How we successfully got our users to help us translate our Joomla site*
We quickly realised that the best option would be to get our own users to help us translate, as paying for professional translation would be too costly and we thought it would be difficult to find translators who could correctly translate some of our more technical Joomla terms.
Getting our users to help us translate the site also allows them to contribute to the project, something many of our users have expressed an interest in doing.
Crowd Sourced Translation
As we are developers, we naturally first thought about developing a tool ourselves that could handle the translation process, but after only a short scoping process we soon discovered what a mammoth task it would be. We started looking online. After a pretty thorough comparison of the available online services we selected crowdin.net.
Crowdin.net is an online translation management service for crowd sourced translations. It has a pretty sleek and user friendly interface and it supports Joomla language files. To use it simply create a project and upload the language files you need translated and select your target languages.
This is of course only a help for translating strings that are saved in the language files and not in the database. There is probably a more clever way to make the database strings available to crowdin.net, but we only have very little content stored in the database such as menu links so we simply created a filed called en-GB.database-translations.ini and added the few entries into that and uploaded it to crowdin.net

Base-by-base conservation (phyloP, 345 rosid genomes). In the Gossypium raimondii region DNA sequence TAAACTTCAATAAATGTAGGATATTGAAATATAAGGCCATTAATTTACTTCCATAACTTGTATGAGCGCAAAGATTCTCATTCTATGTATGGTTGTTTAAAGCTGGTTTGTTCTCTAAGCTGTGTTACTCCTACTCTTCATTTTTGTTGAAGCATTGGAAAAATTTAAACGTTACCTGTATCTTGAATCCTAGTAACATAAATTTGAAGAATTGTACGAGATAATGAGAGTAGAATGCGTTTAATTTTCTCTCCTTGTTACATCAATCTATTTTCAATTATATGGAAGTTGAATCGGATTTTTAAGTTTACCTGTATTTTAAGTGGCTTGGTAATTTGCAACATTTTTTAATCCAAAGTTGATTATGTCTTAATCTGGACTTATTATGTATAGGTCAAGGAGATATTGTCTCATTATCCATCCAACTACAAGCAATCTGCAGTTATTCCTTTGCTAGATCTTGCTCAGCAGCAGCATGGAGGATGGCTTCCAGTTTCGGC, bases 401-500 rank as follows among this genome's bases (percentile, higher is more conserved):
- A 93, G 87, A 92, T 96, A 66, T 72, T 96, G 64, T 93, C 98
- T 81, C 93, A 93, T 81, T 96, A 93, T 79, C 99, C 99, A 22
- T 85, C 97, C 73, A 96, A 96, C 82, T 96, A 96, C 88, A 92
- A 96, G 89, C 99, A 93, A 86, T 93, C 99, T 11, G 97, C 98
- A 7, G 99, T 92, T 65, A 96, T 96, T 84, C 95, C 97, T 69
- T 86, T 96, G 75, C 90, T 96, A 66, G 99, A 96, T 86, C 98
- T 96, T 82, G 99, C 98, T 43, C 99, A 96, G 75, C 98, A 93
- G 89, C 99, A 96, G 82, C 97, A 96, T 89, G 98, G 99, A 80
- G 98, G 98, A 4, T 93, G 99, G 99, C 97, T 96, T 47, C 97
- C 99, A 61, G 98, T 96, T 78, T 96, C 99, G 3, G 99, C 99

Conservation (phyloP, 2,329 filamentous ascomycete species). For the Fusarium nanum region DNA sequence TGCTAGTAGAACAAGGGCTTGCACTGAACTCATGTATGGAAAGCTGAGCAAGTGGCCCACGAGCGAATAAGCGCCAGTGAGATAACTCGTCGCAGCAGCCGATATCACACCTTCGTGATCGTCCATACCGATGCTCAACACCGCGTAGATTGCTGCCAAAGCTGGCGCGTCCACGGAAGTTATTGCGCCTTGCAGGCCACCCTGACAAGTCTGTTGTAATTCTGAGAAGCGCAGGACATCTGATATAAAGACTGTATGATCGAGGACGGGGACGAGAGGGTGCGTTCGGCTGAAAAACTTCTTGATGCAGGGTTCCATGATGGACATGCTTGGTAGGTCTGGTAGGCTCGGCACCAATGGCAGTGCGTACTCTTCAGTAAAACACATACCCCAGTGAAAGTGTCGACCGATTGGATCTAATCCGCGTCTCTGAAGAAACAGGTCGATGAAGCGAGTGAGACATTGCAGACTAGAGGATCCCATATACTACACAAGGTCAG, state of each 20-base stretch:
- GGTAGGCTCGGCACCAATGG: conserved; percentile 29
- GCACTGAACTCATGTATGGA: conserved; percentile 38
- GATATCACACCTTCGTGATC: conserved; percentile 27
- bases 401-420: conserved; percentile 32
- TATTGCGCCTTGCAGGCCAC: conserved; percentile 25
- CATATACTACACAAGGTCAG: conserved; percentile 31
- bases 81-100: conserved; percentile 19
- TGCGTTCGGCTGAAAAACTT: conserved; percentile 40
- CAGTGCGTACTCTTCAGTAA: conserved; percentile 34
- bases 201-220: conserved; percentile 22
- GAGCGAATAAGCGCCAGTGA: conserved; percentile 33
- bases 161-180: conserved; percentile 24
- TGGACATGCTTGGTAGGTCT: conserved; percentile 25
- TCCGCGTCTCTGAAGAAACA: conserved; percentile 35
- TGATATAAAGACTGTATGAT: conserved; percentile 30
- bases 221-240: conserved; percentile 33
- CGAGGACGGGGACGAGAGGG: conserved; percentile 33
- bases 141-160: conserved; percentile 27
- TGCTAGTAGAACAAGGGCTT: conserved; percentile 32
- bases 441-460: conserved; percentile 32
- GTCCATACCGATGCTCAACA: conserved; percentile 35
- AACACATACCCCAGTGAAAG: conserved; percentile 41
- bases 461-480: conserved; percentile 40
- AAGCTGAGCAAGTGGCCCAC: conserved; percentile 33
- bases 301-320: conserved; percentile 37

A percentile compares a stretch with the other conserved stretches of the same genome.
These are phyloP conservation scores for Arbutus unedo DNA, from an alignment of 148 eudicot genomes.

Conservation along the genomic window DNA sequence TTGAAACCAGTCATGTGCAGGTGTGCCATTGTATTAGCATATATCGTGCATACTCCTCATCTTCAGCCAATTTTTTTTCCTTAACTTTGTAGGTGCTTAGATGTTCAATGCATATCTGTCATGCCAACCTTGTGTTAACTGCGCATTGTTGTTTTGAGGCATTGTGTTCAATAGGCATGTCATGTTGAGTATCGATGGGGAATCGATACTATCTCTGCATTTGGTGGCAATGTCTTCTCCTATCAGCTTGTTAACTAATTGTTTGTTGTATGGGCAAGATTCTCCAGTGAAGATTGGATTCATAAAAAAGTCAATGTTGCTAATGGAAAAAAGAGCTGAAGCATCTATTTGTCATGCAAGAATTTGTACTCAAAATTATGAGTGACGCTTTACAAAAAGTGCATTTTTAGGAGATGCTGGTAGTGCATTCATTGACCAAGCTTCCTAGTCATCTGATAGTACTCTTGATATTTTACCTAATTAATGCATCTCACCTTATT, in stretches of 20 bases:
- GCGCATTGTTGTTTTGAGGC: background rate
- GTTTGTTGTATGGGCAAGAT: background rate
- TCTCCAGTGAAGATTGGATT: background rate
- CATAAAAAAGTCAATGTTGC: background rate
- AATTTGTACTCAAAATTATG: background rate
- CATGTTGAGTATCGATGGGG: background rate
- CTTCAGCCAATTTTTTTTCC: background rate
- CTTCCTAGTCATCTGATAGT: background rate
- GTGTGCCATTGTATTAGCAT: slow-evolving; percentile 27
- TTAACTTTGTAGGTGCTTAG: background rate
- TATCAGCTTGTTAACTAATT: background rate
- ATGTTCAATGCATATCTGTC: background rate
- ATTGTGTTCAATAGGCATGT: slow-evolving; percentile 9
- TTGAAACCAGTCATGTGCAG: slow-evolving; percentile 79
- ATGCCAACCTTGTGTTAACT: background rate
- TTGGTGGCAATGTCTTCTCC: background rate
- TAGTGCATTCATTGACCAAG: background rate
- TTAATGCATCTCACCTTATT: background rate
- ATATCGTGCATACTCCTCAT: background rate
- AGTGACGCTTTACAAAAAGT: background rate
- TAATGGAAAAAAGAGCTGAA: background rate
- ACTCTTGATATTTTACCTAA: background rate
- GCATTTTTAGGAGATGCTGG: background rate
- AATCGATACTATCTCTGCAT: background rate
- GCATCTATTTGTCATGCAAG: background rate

Getting Your Users Involved
We had no idea about how many of our users would help, or how much we could expect each user to translate. In fact, we didn't even know how to ask our users to help us translate. In the end we came up with a very successful method, that has so far encouraged 114 users to contribute to the translation efforts.
We initially thought that we would simply put a visible link on the site somewhere, and maybe ask users to contribute in our next newsletter.
We decided to instead develop a module that we display prominently that takes language preference information from your browser and specifically asks you to help translate into the language that you know.
On every http request most browsers send an array of languages (and their priorities) to the server. This allows the server to respond in the desired language of the user. Most browsers browsers in Russia will thus send "Russian" as the preferred language. This information is found in the array
We use this information together with the crowdin.net API and see if we have an overlap between the laguages the browser sends and the languages we would like Component Creator translated into. If there is a match (like in the above example) we show the following:
This targeted approach we believe have really helped drive the success of our translation project.
- Crowd sourced translation can work well for a Joomla site with a large active community and most of the content in language files.
- Some translators will join and translate only a very few sentences. Probably because they are curious and/or like to play around with the translation software.
- It would have been great if crowdin.net had provided the code/module for encouraging users to participate, but their API is pretty cool.
- Be careful of offering compensation to translators who translate a certain amount. We had one "translator" simply accept all the automatic translation suggestions that crowdin.net provides and it can be very hard for you to detect if it is in a language they don't speak.
* Component Creator, built in Joomla, is a free web based tool listed in the JED, that allows developers to quickly build custom Joomla components.